Jesus’ parable of the unforgiving servant in today’s Gospel lesson shows what holding onto old grudges and grievances looks like. Peter was looking for some kind of cut-off point, some kind of limitation, when it comes to forgiveness, and we do as well. Whether we translate Jesus’ words as “seventy times” or “seventy times seven,” the point is, we are to forgive others as we ourselves have been forgiven. As our King has graciously forgiven us the enormous debt of our sins, day in and day out, time and again, over and over, we are called to do the same with one another. Is that easy? No, it can be the hardest thing in the world to do. But our model for forgiveness comes from outside us. It comes from the Lord Jesus, who when he was being crucified, prayed for those who were nailing him to the cross: “Father, forgive them, for they know not what they do” (Luke 23:34). In the death of Jesus on the cross, the crushing burden of our debt of sin has been fully paid. Through that sacrifice, God is now reconciled to us (2 Corinthians 5:18), and we have been set free. That’s what forgiveness does: it sets us free. And now, the question becomes: what will we do with that freedom? Will we, like the servant in Jesus’ parable who had been forgiven so much, now go out and chase down others, screaming: “Pay what you owe!” (Matthew 18:28b)? Or, will we do something different; something that looks more like what Jesus would do? The blood of Jesus, God’s Son, that cleanses us from all our sin (1 John 1:7b), does indeed set us free – a freedom from as well as a freedom for. We have been set free from fear, guilt, shame; set free from the condemnation of the Law that says we haven’t done enough or been good enough for God to love us. Jesus has taken care of it all for us, a gift that we now receive through faith in him. And now this freedom from leads to freedom for; freedom for extending this gift of forgiveness and new life to others. As we have been forgiven by God, so we are led by the power of the Holy Spirit to forgive others.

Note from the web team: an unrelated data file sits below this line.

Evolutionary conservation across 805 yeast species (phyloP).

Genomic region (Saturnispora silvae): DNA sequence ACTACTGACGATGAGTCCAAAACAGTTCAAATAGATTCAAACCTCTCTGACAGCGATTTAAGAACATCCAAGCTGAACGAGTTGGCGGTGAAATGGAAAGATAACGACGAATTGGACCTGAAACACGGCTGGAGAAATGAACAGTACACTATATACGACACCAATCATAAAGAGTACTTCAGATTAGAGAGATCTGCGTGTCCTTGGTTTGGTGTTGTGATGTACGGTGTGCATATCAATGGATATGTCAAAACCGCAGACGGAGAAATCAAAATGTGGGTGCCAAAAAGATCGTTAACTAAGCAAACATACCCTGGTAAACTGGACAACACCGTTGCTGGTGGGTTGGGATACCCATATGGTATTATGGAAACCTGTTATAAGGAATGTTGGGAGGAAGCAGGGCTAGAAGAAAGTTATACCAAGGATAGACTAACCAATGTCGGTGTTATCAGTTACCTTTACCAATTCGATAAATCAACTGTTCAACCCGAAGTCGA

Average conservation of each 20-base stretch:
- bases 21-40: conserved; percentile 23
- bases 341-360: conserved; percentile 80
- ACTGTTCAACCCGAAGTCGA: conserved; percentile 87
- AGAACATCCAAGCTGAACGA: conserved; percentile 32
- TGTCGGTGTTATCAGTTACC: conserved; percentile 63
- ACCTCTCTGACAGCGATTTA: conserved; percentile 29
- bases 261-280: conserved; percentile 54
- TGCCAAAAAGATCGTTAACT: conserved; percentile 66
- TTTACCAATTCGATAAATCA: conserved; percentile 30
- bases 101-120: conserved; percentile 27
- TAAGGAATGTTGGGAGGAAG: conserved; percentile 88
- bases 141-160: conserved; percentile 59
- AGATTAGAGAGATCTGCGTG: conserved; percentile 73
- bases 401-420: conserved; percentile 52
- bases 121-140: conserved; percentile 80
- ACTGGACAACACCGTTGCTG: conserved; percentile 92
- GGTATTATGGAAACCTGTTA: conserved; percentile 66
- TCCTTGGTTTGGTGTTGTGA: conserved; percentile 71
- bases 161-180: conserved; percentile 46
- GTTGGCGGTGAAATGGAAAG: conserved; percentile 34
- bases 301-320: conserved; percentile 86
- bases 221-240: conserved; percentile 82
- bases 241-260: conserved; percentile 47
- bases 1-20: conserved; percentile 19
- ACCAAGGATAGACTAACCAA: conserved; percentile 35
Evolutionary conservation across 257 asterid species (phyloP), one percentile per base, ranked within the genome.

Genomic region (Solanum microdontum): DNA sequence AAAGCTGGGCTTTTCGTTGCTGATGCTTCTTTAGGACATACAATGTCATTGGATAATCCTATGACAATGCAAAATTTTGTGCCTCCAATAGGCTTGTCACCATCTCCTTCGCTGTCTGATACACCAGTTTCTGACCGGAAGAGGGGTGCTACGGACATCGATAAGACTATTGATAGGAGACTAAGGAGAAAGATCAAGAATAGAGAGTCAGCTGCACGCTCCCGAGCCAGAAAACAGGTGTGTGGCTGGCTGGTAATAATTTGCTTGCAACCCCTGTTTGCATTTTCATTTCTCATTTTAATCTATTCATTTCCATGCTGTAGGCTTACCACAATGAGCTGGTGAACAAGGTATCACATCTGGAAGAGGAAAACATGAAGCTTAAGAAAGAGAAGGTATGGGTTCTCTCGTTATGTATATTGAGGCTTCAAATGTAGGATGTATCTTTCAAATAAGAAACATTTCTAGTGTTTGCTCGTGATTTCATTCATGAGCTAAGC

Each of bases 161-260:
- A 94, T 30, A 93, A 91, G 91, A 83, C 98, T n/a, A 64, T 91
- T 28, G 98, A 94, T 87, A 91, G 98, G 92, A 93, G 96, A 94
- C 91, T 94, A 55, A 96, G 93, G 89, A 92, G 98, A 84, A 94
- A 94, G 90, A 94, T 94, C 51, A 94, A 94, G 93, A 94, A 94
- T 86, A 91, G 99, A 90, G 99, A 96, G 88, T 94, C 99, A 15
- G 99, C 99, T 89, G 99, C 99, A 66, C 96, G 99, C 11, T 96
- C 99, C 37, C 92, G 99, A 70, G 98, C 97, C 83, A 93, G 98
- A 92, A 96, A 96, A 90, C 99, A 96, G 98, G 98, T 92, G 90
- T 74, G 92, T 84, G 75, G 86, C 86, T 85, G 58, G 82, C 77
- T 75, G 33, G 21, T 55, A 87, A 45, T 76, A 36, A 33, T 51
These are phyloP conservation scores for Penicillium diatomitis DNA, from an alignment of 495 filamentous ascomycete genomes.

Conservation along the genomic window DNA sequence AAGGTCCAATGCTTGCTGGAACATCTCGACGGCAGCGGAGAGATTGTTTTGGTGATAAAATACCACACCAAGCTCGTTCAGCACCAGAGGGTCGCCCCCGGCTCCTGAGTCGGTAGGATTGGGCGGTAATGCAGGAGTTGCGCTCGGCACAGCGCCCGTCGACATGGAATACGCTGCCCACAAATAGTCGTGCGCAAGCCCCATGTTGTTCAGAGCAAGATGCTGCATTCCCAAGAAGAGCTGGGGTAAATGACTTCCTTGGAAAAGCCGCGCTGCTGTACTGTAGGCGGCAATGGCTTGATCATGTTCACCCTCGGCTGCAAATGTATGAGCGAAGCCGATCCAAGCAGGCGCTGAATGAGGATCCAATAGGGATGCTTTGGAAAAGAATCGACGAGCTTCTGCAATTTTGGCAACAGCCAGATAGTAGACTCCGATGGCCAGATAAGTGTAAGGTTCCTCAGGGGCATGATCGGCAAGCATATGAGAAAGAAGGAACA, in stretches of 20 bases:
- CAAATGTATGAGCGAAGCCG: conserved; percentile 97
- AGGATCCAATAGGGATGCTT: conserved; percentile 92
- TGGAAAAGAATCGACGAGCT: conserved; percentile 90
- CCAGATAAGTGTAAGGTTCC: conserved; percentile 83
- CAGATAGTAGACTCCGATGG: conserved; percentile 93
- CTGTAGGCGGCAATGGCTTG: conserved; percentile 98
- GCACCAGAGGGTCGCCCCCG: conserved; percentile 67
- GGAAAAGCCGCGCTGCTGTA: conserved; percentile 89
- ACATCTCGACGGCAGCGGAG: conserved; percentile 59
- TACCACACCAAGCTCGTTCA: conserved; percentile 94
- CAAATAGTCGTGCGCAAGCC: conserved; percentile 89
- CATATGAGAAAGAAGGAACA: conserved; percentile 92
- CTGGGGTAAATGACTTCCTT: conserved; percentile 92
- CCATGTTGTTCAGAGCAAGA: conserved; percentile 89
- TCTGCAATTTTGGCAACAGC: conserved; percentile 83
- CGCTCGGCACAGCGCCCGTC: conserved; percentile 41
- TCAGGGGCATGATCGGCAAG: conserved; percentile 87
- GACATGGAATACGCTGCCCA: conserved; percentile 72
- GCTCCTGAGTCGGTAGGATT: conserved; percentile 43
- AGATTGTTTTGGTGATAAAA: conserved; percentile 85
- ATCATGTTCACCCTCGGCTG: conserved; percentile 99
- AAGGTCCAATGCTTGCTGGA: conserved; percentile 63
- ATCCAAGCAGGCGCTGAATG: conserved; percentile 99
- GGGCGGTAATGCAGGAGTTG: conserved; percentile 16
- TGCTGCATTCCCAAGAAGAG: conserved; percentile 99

May the Lord who has begun this good work among us bring it to completion in the day of Christ Jesus. Amen.